Wooden Platforms Redux

I asked in another thread about wood under components to eliminate vibration etc. I was steered towards maple and or walnut. Plywood of these two varieties will do, correct? Thanks, Mark
I am not aware of anyone using plywood in these applications. Not that it won't work, it just won't sound the same. If you want to try a low end solution, the usual recommendation is to go and get a 2 inch thick butcher block from Bed, Bath and Beyond
Another inexpensive and very effective way to dissapate vibrations is to use small wood blocks - roughly 1" x 2" x 2" (exact dimensions do not seem to be too improtant - except that one dimension needs to be greater than the height of the equipment feet). You can get 1" boards from a local hardwood retailer and cut your own from a variety of woods to experiment. You'll be surprised at what differences various woods will yield. I've tried oak, walunt, teak, maple, mahagony, bocote and zebrawood with the latter being my favorite by far. Be certain to put the wood in direct contact with the component chassis, and not under the component feet. For some reason, placing the wood with the grain parallel to the chassis seems to work better that putting the chassis on the end grain of the wood. This works for amps, preamps and CD players.

Even more effective is placing V-Pads between the wood and the equipment shelf; or even under the butcher block if you use that. You can get V-pads (ribbed rubber-cork - rubber pads) at heating and cooling supply retailers for about $2 apiece. They are designed to reduce vibrations in machinery and are very effective. They are about 3"x3" and if cut into quarters fit nicely under the small wood blocks. The combination of V-pad with wood does a very effective job of isolating airborne and/or rack/shelf-borne vibrations while the wood dissapates equipment vibrational energy with different woods yielding different sounds. Try the v-pads under your equipment rack as well.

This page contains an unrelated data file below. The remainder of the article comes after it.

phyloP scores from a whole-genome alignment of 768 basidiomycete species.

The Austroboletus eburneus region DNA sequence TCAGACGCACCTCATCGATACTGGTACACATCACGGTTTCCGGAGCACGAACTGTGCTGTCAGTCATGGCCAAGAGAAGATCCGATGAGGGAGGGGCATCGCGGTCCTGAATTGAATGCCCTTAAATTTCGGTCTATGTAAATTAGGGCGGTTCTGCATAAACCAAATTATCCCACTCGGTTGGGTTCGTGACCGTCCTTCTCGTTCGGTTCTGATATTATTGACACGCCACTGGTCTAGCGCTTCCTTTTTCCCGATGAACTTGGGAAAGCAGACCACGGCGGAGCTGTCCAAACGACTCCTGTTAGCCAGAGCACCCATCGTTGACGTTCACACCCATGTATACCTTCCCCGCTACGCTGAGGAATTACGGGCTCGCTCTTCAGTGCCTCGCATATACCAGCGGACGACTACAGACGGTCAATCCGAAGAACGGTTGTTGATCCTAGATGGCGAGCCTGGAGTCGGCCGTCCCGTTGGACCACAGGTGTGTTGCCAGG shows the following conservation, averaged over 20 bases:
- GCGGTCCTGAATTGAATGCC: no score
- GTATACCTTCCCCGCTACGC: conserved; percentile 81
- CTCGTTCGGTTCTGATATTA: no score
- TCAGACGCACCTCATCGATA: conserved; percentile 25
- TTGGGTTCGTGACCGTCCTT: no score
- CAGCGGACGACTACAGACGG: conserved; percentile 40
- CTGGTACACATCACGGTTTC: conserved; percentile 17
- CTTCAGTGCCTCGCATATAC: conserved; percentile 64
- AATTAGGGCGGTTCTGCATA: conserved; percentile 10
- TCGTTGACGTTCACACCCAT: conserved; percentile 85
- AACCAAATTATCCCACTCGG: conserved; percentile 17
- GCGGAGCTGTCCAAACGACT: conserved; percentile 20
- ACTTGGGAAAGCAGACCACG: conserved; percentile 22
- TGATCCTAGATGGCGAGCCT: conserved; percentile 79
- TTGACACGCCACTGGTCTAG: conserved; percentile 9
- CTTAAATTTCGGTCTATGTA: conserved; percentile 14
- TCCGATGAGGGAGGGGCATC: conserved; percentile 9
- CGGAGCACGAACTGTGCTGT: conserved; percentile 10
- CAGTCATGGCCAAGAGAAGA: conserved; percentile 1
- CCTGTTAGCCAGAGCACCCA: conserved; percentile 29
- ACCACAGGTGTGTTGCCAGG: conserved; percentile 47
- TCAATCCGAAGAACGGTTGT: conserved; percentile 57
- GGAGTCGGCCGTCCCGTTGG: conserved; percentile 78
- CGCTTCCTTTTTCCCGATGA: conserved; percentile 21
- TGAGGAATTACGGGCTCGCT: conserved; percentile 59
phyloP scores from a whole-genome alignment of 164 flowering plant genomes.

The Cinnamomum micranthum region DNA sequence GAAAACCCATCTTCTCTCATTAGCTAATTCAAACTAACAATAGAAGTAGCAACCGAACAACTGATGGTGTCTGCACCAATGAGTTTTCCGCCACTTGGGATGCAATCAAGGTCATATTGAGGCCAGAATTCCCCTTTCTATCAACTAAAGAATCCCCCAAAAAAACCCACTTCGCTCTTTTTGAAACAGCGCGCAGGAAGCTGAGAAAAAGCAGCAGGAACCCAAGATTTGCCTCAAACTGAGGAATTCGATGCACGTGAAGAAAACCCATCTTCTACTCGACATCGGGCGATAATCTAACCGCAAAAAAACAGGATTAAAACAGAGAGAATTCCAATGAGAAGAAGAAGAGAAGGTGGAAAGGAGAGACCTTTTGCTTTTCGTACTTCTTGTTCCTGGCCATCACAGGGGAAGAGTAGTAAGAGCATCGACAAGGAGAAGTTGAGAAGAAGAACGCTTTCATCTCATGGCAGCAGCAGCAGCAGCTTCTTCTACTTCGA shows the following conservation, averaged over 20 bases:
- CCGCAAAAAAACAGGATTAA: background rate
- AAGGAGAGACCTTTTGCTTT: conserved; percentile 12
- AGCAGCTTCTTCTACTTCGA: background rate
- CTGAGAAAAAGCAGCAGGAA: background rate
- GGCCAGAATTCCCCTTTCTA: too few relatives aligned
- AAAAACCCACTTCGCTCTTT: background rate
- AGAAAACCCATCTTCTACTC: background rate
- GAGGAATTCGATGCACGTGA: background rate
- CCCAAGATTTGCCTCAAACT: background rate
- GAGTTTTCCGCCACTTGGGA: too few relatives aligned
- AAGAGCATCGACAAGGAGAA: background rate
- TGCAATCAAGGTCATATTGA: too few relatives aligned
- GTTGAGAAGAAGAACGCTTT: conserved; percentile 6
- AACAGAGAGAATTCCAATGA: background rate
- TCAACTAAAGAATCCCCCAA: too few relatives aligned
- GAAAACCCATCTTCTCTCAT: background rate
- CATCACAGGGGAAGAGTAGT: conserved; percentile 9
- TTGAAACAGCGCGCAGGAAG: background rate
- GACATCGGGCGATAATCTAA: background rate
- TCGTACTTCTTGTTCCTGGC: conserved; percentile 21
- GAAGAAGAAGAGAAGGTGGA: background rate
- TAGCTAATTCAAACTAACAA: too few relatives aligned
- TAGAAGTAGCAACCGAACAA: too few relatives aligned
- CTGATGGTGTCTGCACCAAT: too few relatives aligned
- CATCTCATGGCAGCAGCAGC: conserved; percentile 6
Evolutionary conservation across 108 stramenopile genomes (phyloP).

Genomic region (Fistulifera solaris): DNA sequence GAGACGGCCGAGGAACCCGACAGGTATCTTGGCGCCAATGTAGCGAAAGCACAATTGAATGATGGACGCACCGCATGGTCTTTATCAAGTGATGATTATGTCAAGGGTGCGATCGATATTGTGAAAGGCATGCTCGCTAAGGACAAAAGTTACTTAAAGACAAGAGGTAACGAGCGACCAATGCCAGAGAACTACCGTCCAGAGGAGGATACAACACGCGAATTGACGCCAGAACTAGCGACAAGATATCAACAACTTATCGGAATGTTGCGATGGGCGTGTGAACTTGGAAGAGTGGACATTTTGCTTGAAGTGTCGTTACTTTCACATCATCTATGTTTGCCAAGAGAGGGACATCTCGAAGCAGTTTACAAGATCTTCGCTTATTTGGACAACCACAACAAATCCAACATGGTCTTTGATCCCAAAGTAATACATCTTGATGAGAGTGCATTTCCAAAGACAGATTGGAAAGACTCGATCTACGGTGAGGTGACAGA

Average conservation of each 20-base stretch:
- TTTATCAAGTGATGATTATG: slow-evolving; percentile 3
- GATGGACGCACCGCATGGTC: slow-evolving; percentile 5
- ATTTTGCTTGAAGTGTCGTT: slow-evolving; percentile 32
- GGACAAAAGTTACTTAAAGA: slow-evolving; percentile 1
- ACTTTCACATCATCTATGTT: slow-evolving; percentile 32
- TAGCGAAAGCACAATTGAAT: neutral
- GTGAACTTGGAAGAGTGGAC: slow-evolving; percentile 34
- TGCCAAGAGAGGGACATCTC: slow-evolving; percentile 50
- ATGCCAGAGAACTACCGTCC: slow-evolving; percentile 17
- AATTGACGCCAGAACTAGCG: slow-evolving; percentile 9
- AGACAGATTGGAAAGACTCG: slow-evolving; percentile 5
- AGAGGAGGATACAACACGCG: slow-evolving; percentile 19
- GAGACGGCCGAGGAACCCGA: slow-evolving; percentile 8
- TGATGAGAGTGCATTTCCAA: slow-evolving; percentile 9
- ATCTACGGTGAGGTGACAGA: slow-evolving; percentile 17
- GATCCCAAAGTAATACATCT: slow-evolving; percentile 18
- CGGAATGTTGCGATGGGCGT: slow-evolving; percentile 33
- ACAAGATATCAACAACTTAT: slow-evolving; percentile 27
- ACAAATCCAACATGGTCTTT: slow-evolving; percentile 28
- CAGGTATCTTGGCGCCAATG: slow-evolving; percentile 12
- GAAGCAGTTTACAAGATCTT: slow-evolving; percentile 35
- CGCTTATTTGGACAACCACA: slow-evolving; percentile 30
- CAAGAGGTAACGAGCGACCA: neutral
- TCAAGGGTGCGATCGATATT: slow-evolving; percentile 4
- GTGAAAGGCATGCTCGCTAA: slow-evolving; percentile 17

This becomes a very inexpensive and dramatically effective tweak.
thanks for these very interesting responses.
T J MAXX stocks maple platforms in various sizes.If you don't see what you are looking for,take a visit in another week.If you find the right size,give it a wrap with your knuckle.Don't want overly ringy/nor overly dead.
[>>>" I asked in another thread about wood under components to eliminate vibration etc" <<<]

I don't think you can totally eliminate vibration, the best you can hope to do is shift them out of the audible range, where they will do less harm.

Vibration attack your system from 3 different fronts ... (1) Equipment Generated, (2) Air Born and (3) Floor Born ... each will require a different strategy and method of approach

Equipment Generated should be drained away into a higher mass shelf. Believe it or not, this is one of the purposes of the stock feet on our equipment, but we have come to realize that there are better alternatives (cones, wood blocks, roller bearings etc etc.)

Air Born, these are vibes that are generated by your speakers. Have you ever sat in a friend's Home Theater, and had your pant leg flap around when the SUB fired off. Your equipment senses this also. The defense here is to MASS LOAD (add weight to each component)

Floor Born ... this is the one that makes the guy's with the Turn Tables crazy ... can you say foot falls. Your rack will conduct various forms of vibration from the cars and trucks passing you house, HVAC system under thier normal operation, and even the natural Geo-Seismic shudder of Mother Earth. Against these infiltraters you must Decouple.

What I hope you get out of my post is there is no one device that can cure all forms of vibration.

Vibration Control can be harder than Chinese Arithmetic (and I mean no disrespect to our fine Pacific Rim members)

Make a plan ... plan your work ... and work your plan
Dave and others, never thought this could be so complicated. Thanks, Mark